We have built our new marketing website on Gatsby and wish to have it as a public repository on GitHub in case it’s helpful for others building projects with Gatsby.

The repository contains a number of assets and content we do not want others to use commercially, namely, the ‘look and feel’ of the website which includes its CSS styling, our logo, icons, illustrations, and documentation.

I’m currently considering the MIT license for code, and the Attribution-NonCommercial 3.0 Australia (CC BY-NC 3.0 AU) License for the content.

It’s a bit tricky because the content is scattered throughout the React code. For instance, we use TypeStyle, so the CSS is in the .tsx files.

So, I have two questions. Are these licenses appropriate? And how do I set up the license structure in the repository to clearly articulate which license applies to which files?

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    Any license is appropriate, but you'll probably want to more clearly separate the proprietary assets and styles. May 2 '18 at 12:04
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    Could you simply not distribute the proprietary assets (distribute functional but free equivalents instead)? It would make it much easier for people to actually use it, assuming that is your goal. If I download a 'free/open source software' and then find out that to actually use it I have to sift through .css files and remove the ones not marked as free, then what's the point? I may as well just delete the repo from my hard disk and look for something I can actually use.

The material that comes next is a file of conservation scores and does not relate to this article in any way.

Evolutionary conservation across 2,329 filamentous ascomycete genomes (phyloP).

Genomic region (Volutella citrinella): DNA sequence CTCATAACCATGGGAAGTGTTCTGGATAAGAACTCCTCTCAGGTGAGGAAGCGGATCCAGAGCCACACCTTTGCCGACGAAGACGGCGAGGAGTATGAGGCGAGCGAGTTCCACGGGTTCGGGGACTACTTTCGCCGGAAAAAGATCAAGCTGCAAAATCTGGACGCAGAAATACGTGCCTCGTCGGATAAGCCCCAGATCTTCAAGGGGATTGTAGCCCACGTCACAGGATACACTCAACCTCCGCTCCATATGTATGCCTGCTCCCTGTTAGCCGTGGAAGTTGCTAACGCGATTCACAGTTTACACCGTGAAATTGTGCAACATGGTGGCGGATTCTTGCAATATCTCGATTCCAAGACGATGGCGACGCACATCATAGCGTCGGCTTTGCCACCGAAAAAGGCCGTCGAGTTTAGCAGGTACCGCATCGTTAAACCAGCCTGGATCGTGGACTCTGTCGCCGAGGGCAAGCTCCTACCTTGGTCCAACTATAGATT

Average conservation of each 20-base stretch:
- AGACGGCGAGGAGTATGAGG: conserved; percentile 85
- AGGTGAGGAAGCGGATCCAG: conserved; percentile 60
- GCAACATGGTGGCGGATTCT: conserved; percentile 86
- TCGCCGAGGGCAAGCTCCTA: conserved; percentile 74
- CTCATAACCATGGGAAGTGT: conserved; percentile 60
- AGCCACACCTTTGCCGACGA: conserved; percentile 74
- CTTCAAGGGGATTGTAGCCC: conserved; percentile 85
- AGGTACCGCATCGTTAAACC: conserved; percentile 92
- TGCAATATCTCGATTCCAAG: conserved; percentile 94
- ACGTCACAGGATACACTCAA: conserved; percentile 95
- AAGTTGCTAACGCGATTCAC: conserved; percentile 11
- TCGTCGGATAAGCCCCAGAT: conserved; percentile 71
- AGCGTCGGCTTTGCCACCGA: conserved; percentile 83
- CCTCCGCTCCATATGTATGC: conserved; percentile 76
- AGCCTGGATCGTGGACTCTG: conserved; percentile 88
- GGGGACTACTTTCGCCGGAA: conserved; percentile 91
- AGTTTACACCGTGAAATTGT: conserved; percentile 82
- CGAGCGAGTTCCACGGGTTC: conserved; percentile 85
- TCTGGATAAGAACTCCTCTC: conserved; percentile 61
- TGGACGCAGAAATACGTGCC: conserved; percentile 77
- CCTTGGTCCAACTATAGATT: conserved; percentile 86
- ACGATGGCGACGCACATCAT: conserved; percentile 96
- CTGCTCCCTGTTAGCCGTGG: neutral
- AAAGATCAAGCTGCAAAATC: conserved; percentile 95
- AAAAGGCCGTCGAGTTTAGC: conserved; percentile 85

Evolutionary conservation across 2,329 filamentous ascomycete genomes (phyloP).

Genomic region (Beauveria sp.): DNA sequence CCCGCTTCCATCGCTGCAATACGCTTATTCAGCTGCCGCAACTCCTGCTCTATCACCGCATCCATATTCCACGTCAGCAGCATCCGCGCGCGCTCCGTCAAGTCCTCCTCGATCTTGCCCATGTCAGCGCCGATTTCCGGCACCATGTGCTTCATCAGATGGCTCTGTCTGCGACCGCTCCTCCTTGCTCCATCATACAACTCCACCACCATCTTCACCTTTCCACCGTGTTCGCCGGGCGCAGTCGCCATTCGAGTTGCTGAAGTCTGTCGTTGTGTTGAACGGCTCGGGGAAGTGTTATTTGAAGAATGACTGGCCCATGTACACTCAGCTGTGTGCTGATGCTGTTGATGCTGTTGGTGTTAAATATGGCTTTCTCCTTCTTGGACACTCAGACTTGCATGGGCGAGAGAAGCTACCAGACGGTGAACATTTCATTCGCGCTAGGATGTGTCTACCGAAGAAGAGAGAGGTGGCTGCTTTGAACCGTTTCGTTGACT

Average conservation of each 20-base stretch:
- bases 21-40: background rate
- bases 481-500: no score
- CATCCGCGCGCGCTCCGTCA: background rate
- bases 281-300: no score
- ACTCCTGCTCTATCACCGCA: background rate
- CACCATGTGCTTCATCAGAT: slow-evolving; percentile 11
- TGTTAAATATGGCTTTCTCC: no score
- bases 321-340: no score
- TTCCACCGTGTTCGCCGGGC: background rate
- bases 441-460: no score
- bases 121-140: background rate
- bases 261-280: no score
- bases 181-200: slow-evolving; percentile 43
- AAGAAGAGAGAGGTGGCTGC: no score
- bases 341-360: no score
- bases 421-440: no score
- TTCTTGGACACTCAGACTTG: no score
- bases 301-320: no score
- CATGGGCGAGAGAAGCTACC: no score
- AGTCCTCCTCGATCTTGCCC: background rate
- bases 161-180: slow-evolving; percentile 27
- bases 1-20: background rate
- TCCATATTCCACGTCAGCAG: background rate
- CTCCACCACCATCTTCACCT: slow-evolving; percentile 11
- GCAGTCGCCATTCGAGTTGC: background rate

– Brandin
    May 2 '18 at 14:45
  • @Brandin The goal isn't really for people to base their project on our website, there are plenty of templates and tutorials for that. It's more so people can find examples of how to implement certain things in Gatsby, or use certain plugins. We found a lot of the beginner stuff in Gatsby straightforward, but there are plenty of “gotchas” when you start doing more advanced stuff. By having our site available, we can link directly to examples when helping people out. May 3 '18 at 1:58
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    @BenjaminHumphrey Open source and free software is all about people basing a work on something else. For example, I can copy Linux, make changes, make my own OS based on that. If this is not what you want, you do not want to license your things as open source.
    – Brandin
    May 3 '18 at 4:53
  • @Brandin I'm familiar with the point of open source software, however, something can be open to the public for educational purposes without necessarily being practical to fork. How practical something is to build on top of is a spectrum. In our case, we're on one end. We're not interested in building a library for others to easily use, rather, we're simply sharing what we've built as reference material. The question is, when we do this, we don't want people to assume this means they can copy the custom content we've created and use it for commercial purposes. Does that make sense? May 3 '18 at 5:12

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